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I have a specific area to study. Before starting on my field work, I have to create a 310m X 310m grid of the area. Later on I have to get the coordinates of each point of the grid in an attribute table (each angle of each square!). I tried fishnet; but first, it does not cover the area exactly (there are a lot of rectangles outside of the study area); second, when I tried to get the x, y coordinates, it gave an error message (the calculated value is invalid for the row with ObjectId=0...); and third, the output shows the centers of each rectangular polygon, which I do not need.

I am a newcomer to the field, so any help regarding my problem will be deeply appreciated. (I hope I have narrated my problem well.)

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The only angles squares have are right angles. Something lost in translation here I think. Did you mean vertex or centroid perhaps? You will also have to explain in detail what problems you had with the fishnet and getting coordinates and what steps you took. –  blah238 Jun 11 '12 at 1:26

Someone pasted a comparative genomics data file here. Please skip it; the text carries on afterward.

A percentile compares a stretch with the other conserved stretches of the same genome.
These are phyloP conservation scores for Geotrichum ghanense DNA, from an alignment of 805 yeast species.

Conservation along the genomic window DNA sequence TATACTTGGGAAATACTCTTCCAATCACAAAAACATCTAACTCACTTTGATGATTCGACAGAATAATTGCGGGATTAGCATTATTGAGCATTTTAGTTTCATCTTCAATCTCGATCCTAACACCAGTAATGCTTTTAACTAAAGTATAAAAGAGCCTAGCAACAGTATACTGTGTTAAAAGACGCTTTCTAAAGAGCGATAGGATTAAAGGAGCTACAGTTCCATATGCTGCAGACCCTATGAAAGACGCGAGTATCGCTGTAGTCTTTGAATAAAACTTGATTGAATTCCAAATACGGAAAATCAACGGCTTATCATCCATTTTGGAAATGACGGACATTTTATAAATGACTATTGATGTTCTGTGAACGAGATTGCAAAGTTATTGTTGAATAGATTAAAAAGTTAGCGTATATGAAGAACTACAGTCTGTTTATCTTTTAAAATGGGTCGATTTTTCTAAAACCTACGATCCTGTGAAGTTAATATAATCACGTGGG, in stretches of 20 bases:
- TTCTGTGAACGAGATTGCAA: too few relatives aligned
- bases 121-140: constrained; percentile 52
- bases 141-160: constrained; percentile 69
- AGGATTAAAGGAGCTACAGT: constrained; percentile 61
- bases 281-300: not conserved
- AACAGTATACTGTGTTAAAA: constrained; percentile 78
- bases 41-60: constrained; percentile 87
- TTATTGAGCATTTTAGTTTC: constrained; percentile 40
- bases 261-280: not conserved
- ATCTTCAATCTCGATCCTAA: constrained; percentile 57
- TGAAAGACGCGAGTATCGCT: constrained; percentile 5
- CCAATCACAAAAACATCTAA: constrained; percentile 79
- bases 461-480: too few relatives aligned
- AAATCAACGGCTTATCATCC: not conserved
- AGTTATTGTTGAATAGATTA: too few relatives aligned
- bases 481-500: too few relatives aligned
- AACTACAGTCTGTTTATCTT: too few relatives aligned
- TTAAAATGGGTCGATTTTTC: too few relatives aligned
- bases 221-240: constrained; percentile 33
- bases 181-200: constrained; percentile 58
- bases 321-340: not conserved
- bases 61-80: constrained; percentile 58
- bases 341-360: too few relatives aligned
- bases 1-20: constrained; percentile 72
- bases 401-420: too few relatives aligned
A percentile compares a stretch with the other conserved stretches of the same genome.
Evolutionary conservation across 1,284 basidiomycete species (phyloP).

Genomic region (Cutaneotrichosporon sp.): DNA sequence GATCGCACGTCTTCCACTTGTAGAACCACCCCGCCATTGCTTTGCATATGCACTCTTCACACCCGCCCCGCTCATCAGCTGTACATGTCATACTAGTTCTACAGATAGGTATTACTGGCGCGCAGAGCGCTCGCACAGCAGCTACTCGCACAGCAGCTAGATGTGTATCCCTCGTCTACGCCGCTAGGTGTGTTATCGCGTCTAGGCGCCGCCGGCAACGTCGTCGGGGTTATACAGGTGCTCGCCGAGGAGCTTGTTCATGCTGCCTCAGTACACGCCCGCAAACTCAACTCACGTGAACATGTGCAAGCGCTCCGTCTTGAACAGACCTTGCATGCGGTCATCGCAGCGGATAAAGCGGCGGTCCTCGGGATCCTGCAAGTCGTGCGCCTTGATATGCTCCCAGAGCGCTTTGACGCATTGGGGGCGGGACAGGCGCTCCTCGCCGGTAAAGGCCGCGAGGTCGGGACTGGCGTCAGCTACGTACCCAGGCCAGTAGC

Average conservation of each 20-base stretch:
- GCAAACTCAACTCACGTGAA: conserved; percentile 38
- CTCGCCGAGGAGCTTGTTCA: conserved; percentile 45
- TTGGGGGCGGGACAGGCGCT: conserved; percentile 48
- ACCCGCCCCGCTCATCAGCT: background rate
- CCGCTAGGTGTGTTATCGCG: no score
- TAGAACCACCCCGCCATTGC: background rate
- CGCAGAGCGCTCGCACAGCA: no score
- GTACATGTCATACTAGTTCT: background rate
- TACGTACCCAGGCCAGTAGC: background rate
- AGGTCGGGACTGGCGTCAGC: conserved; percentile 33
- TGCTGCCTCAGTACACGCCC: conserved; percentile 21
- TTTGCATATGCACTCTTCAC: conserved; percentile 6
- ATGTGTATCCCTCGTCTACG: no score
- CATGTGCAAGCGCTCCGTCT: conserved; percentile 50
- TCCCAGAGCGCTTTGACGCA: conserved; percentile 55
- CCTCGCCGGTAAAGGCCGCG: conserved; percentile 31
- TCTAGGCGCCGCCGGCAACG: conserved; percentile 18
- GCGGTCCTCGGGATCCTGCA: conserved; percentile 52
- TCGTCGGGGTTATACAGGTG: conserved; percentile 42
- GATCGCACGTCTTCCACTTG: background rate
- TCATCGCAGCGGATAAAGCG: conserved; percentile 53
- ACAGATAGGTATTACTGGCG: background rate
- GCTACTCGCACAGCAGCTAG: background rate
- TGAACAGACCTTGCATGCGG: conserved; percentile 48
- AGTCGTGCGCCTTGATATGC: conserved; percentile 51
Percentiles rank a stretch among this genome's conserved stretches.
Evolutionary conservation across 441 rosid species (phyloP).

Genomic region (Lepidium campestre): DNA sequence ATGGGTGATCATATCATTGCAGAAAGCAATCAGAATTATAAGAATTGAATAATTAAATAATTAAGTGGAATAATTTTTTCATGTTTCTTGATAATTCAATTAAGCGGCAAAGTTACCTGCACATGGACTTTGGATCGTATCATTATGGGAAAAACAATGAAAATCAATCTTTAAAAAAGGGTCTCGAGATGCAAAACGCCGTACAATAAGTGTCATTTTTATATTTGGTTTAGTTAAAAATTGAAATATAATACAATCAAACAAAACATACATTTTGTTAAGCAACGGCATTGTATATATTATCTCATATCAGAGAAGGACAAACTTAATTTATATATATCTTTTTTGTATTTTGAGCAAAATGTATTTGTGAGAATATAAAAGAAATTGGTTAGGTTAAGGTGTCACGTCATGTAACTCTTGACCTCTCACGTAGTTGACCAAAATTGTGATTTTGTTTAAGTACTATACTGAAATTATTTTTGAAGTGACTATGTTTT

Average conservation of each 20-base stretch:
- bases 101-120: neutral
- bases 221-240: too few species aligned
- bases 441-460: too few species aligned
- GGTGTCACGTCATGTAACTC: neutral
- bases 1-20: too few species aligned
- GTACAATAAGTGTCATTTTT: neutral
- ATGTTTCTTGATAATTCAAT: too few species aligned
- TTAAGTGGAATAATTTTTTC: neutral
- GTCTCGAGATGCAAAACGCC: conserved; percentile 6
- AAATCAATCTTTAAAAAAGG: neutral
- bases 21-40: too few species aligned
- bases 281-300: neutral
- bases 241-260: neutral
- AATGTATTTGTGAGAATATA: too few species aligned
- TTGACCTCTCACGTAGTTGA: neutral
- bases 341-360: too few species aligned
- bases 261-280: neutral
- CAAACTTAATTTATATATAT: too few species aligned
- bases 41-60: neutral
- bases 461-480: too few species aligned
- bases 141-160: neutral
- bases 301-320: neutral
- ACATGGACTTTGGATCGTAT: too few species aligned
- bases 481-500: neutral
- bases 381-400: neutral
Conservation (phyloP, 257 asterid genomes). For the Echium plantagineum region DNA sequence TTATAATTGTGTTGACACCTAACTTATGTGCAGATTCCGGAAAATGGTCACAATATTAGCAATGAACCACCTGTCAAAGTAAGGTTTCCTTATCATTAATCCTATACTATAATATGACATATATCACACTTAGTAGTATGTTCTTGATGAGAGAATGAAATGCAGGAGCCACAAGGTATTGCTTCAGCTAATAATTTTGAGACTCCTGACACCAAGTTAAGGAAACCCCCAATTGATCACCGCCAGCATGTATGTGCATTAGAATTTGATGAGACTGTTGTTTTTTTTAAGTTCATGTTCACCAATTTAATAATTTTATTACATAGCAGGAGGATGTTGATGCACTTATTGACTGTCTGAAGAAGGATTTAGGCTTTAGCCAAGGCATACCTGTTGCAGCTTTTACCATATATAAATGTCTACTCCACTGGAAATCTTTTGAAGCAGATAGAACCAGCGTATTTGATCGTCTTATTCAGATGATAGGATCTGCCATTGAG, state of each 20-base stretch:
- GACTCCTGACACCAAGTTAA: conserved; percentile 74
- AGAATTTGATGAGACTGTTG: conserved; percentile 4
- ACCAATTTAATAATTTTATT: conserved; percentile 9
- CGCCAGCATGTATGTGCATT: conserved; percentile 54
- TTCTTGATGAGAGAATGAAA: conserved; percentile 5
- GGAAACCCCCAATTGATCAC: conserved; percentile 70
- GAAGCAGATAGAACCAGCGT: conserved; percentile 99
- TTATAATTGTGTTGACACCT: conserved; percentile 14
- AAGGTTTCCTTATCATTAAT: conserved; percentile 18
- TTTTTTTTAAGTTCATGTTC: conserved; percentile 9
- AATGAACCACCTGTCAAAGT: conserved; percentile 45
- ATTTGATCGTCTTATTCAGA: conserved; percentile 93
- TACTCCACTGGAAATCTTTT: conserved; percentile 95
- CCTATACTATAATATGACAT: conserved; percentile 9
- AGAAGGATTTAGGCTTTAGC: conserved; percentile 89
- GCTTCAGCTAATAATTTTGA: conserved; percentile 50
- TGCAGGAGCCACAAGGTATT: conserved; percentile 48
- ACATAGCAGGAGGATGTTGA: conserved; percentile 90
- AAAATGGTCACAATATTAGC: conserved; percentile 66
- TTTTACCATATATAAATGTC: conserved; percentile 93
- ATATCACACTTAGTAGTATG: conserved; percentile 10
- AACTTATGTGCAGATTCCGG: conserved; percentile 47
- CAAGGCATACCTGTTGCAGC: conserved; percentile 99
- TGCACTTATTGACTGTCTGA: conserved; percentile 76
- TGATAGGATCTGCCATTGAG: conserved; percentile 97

I'm not clear whether your grid is intended to be 310x310 1m square cells? Add XY may be helpful to you after you have created your fishnet: help.arcgis.com/en/arcgisdesktop/10.0/help/index.html#//… –  PolyGeo Jun 11 '12 at 4:04
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4 Answers

This question comes up often. Every GIS seems to have an add-on to solve it, but they tend to be limited in what they can do. (E.g., many will only create square grids of points parallel to the coordinate axes.) I would like, therefore, to describe a simple general way to create regular grids of 2D points, suitable for use in any GIS.

Surprisingly, most of this is not really a GIS calculation: a grid can be computed even in Excel (although this is best done in a repeatable (that is, scripted) way). Then, use the GIS to select the grid points that lie within your study area. (To capitalize on this, stop right now and create a polygon feature within a feature dataset to represent the study area. Use projected coordinates in meters so you can match the metric specification of the grid.)